11 Dec Jealousy – take one
Jealousy is something that pops up throughout life and can cause many a heartache. Some people feel intense jealousy. Others, not so much.
Jealousy is the feeling that makes us feel possessive of someone else and makes us feel insecure about their commitment to us. It makes us wonder all types of things like, “Why did she look at him that way?”, or, “Is he really at the library right now?”. It can then influence us to act in ways that are controlling, “I want to read all of your texts,” or, “You can’t go to that party without me.” But the truth is, controlling another person is never a way to a healthy relationship. In a healthy relationship, there is trust between two people. Jealousy erodes (meaning gets rid of) that.
Quote here “[J]ealousy… is a natural, instinctive emotion that everyone experiences at one point or another. The problem with jealousy is that it masks other feelings and attitudes that are even more hurtful to us and those closest to us. Its intensity is often shielding deep-seated feelings of possessiveness, insecurity or shame.” https://www.psychologytoday.com/blog/compassion-matters/201109/what-drives-jealousy
You can think of jealousy as a little green-eyed monster that makes you suspicious. And that green-eyed monster – let’s call him Earl- ultimately stems from the negative beliefs we have about ourselves and about the way the world works. When Earl sees your girlfriend texting, he immediately shouts, “Who is she texting??? Are you not good enough for her??? Warning, warning!!!”
When Earl hears that your boyfriend has to work on a school project with someone else he screams, “NOOOOOOO!!! He is going to fall out of love with you and in love with that person!!!! Warning, warning!!!” And so you respond, by going into protect yourself mode – which means questioning the person with whom you are in a relationship. And, ultimately, when you keep making demands of that person, it becomes controlling and it doesn’t feel good to the other person. Over time, jealousy can make us act in ways that aren’t truly in line with who we want to be.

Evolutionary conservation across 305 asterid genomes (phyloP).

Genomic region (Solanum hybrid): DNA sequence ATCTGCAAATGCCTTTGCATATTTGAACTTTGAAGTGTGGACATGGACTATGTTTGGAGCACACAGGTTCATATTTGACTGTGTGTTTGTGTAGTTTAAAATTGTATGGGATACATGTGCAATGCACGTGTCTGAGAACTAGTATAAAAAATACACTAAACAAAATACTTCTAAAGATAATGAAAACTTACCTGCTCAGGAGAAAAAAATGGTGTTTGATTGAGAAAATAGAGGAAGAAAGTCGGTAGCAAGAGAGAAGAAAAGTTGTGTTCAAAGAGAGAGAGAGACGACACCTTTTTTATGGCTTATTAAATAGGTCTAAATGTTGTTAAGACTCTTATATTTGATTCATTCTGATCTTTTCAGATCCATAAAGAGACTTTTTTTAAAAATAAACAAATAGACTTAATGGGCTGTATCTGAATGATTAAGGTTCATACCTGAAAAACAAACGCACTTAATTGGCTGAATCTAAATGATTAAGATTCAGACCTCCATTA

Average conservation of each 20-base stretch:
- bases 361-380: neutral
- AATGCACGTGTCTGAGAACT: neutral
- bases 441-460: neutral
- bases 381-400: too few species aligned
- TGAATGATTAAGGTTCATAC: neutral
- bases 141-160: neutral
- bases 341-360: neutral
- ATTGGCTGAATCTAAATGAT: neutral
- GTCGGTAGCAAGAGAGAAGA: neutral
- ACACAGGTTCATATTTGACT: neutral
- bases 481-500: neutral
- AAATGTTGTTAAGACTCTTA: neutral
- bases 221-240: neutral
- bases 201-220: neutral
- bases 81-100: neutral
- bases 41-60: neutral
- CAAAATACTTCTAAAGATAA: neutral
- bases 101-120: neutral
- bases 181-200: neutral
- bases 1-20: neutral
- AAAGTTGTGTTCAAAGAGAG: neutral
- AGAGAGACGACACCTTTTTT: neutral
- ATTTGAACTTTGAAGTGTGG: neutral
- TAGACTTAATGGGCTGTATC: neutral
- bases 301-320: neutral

So what to do? Get to know yourself. Remind your self that you are enough in every way. Kick Earl out the door and respond to events in the same way you would like your love interest to respond if the situation were reversed. That means, if your love interest talks to someone else, that’s okay because that’s what normal people do, it does not have to be a reason to get upset.
And, by the way, if by chance, your love interest does end up being unfaithful to you, that really says more about him/her than it does about you. You can’t control other people. All you can do is control who you are and behave in ways that you want to behave. Don’t let Earl control your behavior.
Listen, most of us feel a bit jealous from time to time. But how you handle that jealousy and what demands you make on your partner because of it, says a lot about the type of relationship you wish to build: one that is based on love and mutual trust or one that is based on control and fear.